Sea urchin, bone marrow, lamb’s tongue: Ansill is a delicious education in adventurous eating.
You see them standing on the sidewalk outside Ansill, squinting at the posted menu and shaking their heads, and you know what they’re saying.
What kind of menu is this? No salmon fillet, no New York strip? No roasted chicken, no crabmeat, no shrimp? Who wants to eat eggs for dinner? And what the hell is quark?
They have come to the Queen Village corner where Judy’s Cafe dished up bohemian comfort food for three decades, only to find that meatloaf stuffed with spinach and provolone doesn’t live here anymore. When owner David Ansill and chef Kibett Mengech drew up their adventurous small-plates menu, they left off most of the foodstuffs beloved by picky eaters, preferring instead to noodle around with bottarga (dried tuna roe), sea urchin, duck eggs, lamb’s tongue, bone marrow, speck (similar to prosciutto) and quark (soft cow’s-milk cheese that tastes like a yogurt/sour cream hybrid). Familiar things are presented in unfamiliar ways, such as the veal osso buco, served sandwich-style on brioche, with pickled garlic and preserved lemon substituting for conventional gremolata. The restaurant opened without a steak, but Ansill caved to demand and added a grilled hanger cut with roasted shallot/red wine sauce. I’d urge you to skip it and try something more intriguing, except it’s awfully good.
It’s gratifying to see restaurant excitement return to the South Street neighborhood, in recent years better known as the home of Zipperhead and Condom Nation. In this case, it’s not developers driving the trend, but individual businesses such as Gayle, Southwark, Django, the refurbished Famous 4th Street Deli, and the new, upscale-vegetarian Horizons. Ansill is the edgiest entrant in this classy field, and my favorite among them.
Timid palates might be taking a pass on Ansill, but epicures and off-duty chefs are streaming in, making for a truly convivial eat-at-the-bar crowd. The carved-wood bar with a graceful Art Nouveau motif is a focal point in the sleek dining room, brightened by tall windows and a view of Bainbridge Street. Simple wooden tables and chairs are the only furnishings that remain from the previous regime.
This is a homecoming for Ansill, 47, who worked as a prep cook at Judy’s 20 years ago and now owns Pif, a French bistro in the Italian Market. Mengech, a 32-year-old native of Kenya, came to Philadelphia to study art history at the University of Pennsylvania, worked with Ansill at Lucy’s Hat Shop and later at the Continental, and learned the nuances of upscale cuisine at Striped Bass, Le Bec-Fin and the Ritz-Carlton Philadelphia.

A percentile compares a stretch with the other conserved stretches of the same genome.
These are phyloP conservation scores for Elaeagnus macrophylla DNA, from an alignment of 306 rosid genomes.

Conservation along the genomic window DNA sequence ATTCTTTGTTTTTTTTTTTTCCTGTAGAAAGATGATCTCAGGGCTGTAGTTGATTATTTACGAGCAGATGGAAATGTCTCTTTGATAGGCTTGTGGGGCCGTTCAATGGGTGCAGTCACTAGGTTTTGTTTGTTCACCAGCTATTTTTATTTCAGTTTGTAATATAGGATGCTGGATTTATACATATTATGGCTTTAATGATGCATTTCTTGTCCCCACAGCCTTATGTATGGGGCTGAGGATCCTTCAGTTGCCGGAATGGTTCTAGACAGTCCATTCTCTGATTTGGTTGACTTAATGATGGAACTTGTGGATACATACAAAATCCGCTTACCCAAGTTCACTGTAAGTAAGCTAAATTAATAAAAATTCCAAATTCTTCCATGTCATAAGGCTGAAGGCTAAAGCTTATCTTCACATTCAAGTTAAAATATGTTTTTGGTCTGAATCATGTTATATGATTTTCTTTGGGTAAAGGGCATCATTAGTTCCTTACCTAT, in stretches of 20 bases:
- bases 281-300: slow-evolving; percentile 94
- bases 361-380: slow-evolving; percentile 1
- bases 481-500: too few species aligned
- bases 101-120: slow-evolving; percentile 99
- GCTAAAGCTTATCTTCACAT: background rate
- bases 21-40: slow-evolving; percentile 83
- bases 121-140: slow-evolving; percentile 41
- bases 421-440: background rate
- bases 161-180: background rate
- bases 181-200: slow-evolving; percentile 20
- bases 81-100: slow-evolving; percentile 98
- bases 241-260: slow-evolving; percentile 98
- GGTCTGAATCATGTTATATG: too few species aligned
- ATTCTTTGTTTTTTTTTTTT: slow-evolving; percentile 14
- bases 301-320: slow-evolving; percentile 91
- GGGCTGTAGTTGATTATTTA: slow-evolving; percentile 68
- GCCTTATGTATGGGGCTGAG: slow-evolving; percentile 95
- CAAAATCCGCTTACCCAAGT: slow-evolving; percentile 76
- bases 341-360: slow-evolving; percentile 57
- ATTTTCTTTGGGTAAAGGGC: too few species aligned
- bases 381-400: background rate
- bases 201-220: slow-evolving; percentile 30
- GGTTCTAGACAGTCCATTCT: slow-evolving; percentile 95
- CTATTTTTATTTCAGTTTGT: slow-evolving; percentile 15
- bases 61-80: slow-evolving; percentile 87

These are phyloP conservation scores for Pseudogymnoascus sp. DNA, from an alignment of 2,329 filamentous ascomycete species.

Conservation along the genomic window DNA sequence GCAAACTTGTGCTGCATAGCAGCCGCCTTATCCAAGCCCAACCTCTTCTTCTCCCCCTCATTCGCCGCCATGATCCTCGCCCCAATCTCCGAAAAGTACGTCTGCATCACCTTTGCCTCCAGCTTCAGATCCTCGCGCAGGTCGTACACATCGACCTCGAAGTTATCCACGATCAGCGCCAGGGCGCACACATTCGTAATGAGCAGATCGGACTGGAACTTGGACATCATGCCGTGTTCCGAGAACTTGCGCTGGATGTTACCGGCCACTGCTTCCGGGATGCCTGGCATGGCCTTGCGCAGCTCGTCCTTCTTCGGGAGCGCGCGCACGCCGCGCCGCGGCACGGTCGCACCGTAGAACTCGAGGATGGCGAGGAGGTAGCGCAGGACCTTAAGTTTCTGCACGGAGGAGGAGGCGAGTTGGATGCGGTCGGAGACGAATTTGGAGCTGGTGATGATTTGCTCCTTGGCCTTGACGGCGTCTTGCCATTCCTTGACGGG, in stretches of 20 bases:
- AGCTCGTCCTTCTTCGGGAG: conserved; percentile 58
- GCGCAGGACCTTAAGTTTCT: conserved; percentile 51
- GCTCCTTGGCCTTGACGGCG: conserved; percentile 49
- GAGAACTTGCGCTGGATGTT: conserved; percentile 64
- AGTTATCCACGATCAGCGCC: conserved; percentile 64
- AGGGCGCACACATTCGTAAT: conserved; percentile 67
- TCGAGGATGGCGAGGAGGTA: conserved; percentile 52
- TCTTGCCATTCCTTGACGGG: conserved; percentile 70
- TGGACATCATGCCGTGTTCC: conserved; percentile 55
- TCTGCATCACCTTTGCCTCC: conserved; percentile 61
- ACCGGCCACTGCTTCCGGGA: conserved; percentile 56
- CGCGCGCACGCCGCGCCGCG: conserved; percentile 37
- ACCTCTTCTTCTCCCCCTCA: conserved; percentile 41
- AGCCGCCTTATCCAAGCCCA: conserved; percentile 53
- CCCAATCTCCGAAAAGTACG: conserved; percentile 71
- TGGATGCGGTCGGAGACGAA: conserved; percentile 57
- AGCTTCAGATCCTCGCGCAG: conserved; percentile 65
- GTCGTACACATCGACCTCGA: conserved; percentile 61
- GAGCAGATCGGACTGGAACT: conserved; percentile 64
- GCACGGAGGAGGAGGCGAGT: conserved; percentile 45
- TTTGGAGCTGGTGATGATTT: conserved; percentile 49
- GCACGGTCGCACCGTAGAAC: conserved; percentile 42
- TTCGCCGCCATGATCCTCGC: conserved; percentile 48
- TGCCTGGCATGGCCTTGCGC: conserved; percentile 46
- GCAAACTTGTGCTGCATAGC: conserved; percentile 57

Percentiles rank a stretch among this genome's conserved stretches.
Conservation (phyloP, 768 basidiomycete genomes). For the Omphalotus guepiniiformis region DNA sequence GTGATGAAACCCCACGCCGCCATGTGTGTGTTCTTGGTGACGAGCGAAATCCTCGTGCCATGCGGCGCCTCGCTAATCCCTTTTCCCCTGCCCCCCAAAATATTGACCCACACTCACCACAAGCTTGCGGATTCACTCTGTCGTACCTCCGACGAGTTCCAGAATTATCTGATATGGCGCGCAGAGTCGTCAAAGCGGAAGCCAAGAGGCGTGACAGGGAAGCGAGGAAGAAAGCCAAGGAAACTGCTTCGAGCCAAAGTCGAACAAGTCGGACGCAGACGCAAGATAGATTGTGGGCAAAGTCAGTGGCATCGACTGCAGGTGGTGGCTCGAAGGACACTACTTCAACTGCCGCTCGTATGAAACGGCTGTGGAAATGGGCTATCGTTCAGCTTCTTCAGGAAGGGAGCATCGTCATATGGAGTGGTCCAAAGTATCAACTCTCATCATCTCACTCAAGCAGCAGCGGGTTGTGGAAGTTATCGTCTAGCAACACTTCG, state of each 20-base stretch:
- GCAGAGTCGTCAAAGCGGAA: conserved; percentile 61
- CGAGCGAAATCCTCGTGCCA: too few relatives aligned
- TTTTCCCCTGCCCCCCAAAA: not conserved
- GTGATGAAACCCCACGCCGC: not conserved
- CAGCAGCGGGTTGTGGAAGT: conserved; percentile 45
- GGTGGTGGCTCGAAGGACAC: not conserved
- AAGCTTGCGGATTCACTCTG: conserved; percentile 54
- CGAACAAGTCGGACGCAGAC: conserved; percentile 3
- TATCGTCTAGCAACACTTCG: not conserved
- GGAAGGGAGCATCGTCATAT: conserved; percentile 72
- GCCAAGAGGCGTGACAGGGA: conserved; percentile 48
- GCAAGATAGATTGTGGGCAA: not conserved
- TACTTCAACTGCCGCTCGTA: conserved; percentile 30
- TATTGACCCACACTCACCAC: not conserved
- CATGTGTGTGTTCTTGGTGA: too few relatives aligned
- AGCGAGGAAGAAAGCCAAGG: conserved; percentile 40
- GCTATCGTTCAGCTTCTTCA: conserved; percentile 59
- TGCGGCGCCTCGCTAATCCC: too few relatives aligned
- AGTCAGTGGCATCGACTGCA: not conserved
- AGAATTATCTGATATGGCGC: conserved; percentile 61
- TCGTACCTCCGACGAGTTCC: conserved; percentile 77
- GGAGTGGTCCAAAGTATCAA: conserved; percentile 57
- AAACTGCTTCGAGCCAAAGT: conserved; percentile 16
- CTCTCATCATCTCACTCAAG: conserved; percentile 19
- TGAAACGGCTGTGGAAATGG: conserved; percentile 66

Ansill’s menu changes often, but never lacks for choices. I counted more than 40 dishes priced from $4 to $16, all good, some truly memorable. Braised boar belly was one of the special ones, an elongated piece of scrumptious fat with a pinch of tasty meat clinging to it, draped over mustard spaetzle. Pork belly, a similar but less costly product, is now substituting for the boar, and quark, which has a rather neutral flavor, has replaced mustard in the spaetzle. Velvety duck prosciutto, cured in-house, is served with shelled pistachios or Marcona almonds. I almost didn’t order the roasted red and yellow peppers with pine nuts and crumbled goat cheese, figuring it was too mainstream, but the dish is a prime example of how appealing the simplest things can be.
Bite-size baby octopus, poached in a wine-water-vinegar bath for tenderizing, is grilled until the outside is caramelized and almost crunchy. Shirred eggs, baked with cream just long enough to firm the whites and keep the yolks runny, are elevated to something ambrosial with a nugget of foie gras and a few drops of truffle oil. Lamb’s tongue, chilled and sliced into neat rounds, is as pale as pork, yet tastes subtly of lamb.
The small-plate format can be confounding, particularly with this many possibilities. I usually start with a round of cold dishes, then move on to hot foods. Prices make it easy to order three small plates, or one larger one and two small ones. The friendly staff knows the menu and the wines, but sometimes neglects to exchange dirty dinner plates for clean ones between courses, a critical point if a table is tasting and sharing many things. The wine list is full of delightful, offbeat choices, with plenty of opportunities to try a glass of something before committing to a bottle.
Desserts are the province of Catherine Gilbert-Ansill, David’s wife. Chocolate pain de genes pairs a cocoa-almond cake with a pleasantly discordant vanilla-lime sauce; a round of vanilla cheesecake gets a provocative pinch of saffron as its crowning touch. I’ve saved the best for last: A grill-marked panino that oozes chocolate-hazelnut filling is the best dessert I’ve had all year.
Ansill recently began serving Saturday and Sunday brunch, with a more conservative menu than the one offered at dinner. There’s no quark on the Belgian waffle—at least, not yet.